In-depth knowledge of their health and psychological profile can provide a keener insight in terms of how much you can wisely spend on their welfare. Consider the following lifestyle aspects of an Exotic Shorthair, for which some would require special needs/preferences:

  1. Feeding

Unlike other feline animal companions, there is a different formula in terms of feeding Exotic Shorthairs. Experts would strongly advise a diet that consists of 80% canned (wet or moist) food and 20% dry or raw.

This preference is driven by their extremely high likelihood of suffering from dental issues and progressive kidney problems.

  • Pack of 24 canned foods (5.5 oz each): Up to $47
  • A 5-pound bag of dry food: Up to $17
  • 7 kilos of raw meat (chicken breast fillets): Up to 47
  1. Hygiene

Although the Exotic Shorthairs have inherited much of their genetic features from their Persian parentage, these cats have a good fortune of having shorter hair. This means they require less grooming (or the likelihood of swallowing hairball).

Unfortunately, the same cannot be said about their flat face. Their brachycephalic skull structure causes poor fluid drainage from their orifices (e.g. tears and snot).

In other words, you will need to regularly clean their eyes and examine it for redness, cloudiness or abnormal discharges. This is another strong reason to emphasize the need for a tearless shampoo.

  • Metal-toothed comb: Up to $17
  • Gentle wire brush: $7 to $9
  • Medicated wipes: $11 to $20
  • 12-oz shampoo: Up to $7

All feline animal companions require a cat litter for them to relieve themselves – all the more so for strictly indoor varieties like the Exotic Shorthair. However, it is worth considering the fact that they are generally very shy felines.

Take note of the possible higher standards of privacy for an act that needs discretion. It is best for them to be able to comfortably remain unseen (especially by strangers) while they do their thing.

  • 40-pound cat litter: Up to $19
  • Litter pan/box: Up to $11
  • Litter box enclosure: Up to $77
  1. Equipment

Being on the gentle side has made the Exotic Shorthair cats relatively easy to entertain. They prefer low-key play and they make excellent lap cats.

Due to their strong tendency to become overweight, you should buy toys that promote ingenious methods of weight control.

While there is little to no issue when it comes to their ability to keep themselves preoccupied, they are very prone to separation anxiety. If left alone for a very long time, they might suffer depression or (worse) try to escape.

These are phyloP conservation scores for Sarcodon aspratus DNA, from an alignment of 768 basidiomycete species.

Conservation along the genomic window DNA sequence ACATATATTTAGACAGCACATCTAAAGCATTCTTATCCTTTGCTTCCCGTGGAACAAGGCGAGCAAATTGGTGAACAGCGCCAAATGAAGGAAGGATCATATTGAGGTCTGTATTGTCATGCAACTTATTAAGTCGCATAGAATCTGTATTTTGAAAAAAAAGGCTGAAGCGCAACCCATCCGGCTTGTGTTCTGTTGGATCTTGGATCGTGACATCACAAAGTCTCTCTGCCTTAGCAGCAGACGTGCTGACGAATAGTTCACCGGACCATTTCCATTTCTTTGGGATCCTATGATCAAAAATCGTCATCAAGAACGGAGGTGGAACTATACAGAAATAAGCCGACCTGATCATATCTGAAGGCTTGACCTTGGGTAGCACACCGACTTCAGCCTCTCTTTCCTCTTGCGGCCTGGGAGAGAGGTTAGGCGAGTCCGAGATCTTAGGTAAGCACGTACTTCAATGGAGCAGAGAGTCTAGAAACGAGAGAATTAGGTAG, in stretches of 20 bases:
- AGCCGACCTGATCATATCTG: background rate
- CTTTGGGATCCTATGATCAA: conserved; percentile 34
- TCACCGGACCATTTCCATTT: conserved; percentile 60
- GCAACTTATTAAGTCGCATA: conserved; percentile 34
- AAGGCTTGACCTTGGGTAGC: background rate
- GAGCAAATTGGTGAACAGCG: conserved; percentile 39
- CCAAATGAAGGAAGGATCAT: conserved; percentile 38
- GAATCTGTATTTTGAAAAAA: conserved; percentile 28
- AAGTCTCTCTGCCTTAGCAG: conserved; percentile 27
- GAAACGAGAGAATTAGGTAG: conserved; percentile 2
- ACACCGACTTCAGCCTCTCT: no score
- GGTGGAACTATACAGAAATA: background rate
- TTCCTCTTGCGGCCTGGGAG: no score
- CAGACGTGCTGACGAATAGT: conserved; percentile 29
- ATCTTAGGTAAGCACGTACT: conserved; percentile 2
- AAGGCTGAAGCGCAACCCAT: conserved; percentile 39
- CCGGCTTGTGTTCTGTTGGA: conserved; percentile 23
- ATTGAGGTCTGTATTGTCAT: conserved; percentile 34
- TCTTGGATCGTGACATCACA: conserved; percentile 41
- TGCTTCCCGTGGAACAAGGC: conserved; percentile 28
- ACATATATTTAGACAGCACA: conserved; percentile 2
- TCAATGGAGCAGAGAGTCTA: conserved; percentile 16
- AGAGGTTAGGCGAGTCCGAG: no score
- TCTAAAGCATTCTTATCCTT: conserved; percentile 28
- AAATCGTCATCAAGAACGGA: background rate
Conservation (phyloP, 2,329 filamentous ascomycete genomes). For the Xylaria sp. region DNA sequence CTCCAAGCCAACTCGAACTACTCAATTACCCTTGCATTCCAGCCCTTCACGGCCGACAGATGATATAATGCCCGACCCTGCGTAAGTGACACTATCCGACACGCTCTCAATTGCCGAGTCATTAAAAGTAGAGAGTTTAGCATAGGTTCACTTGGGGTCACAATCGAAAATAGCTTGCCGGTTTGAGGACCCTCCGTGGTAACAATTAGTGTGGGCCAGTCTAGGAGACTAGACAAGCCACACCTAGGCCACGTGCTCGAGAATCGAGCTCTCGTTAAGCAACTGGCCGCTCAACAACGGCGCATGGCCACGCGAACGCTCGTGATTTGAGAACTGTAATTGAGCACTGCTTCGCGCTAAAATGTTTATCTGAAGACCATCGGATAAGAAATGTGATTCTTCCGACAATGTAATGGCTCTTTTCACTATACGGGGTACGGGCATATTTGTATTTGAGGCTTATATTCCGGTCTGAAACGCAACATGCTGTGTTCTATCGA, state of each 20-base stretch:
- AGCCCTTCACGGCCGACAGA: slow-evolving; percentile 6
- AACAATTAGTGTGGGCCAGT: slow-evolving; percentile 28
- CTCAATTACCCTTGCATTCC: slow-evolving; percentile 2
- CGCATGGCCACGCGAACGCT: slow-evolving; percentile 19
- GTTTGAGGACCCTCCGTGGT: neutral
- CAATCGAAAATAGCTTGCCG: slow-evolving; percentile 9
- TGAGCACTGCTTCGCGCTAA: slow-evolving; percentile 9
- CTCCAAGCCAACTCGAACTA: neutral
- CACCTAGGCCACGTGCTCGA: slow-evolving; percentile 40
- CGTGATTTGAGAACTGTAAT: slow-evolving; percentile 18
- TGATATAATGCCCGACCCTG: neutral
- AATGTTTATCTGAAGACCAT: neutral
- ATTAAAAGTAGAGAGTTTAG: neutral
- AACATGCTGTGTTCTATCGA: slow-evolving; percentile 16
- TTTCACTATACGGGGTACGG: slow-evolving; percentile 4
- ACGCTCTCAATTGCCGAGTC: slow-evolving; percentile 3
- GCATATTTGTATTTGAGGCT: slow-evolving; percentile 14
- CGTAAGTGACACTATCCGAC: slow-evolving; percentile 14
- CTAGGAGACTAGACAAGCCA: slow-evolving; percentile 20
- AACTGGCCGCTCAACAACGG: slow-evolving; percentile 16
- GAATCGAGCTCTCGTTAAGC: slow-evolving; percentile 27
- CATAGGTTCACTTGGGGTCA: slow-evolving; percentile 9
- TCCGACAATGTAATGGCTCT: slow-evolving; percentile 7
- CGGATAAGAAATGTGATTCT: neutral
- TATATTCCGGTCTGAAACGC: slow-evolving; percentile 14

Remember the golden rule: keep them indoors! Experts recommend keeping the television or radio on in order to mask your absence, in case you need to be away for work or other important appointments.

Illness or stress can somehow provoke unusual behaviors among cats. Exotic Shorthairs might not be so different when it comes to the habit of hiding as a desperate coping mechanism.

So what’s the problem?

Exotic Shorthairs are very quiet creatures. The last thing you need is to wonder in panic whether or not your little teddy bear has escaped after spending an entire day trapped in an ‘involuntary game of hide-and-seek’.

  • Puzzle feeder: Up to $30
  • Cat wand: Up to $12
  • Bell collar: Up to $10
  • GPS tracker collar: Up to $80
  • Microchip surgery: Up to $40
  • Cat carrier: Up to $21
  1. Health

There can be little doubt that medical costs take the cake in terms of the overall expenses of raising a pet cat.

Exotic Shorthairs can live an average lifespan of 15 years. This means maintaining 15 annual checkups, up to 5 rabies shots, once-in-a-lifetime sterilization (neuter/spay), and an occasional need for emergency treatment in case they suffer a serious injury or infection should be considered.

A New York-based facility called Union Street Veterinary Hospital offers the following services catering to the feline animal companion’s basic health requirements:

  • Annual checkups: $55
  • Recheck exam: $25
  • Emergency walk-in exam: $75
  • Sterilization (via Spay USA): $20
  • Rabies vaccine: $27
  • FVRCP vaccine: $27
  • Leukemia test: $45
  • Leukemia vaccine: $27
  • Stool analysis: $27

In order to have a more secure financial safety net, it would be highly recommended to pay a nominal periodic fee for pet insurance.

Certain emergency treatments (e.g. surgery) would cost thousands of dollars. Yet in the area of sickness and health, the odds of expensive trauma operations can be the least of your worries.

One of the most notable disadvantages of adopting an Exotic Shorthair has something to do with its health. As a huge tradeoff for its lovable physical features, this breed is genetically predisposed to at least 10 of the following hereditary conditions:

  • Heart disease (cardiomyopathy)
  • Brachycephalic syndrome
  • Eye disease (e.g. cataract)
  • Urinary tract disease
  • Polycystic kidney disease
  • Hip dysplasia
  • Liver shunt
  • Infectious peritonitis
  • Leukemia
  • Dystocia
 
Megan Kriss

Megan currently lives in Georgia with her husband, Matthew, their Border Collie, and Chow Chow mix, Ginger, and their two cats, a tabby named Pepper and a Birman named Misha, though she’s always hoping to add more animals.

Leave a Comment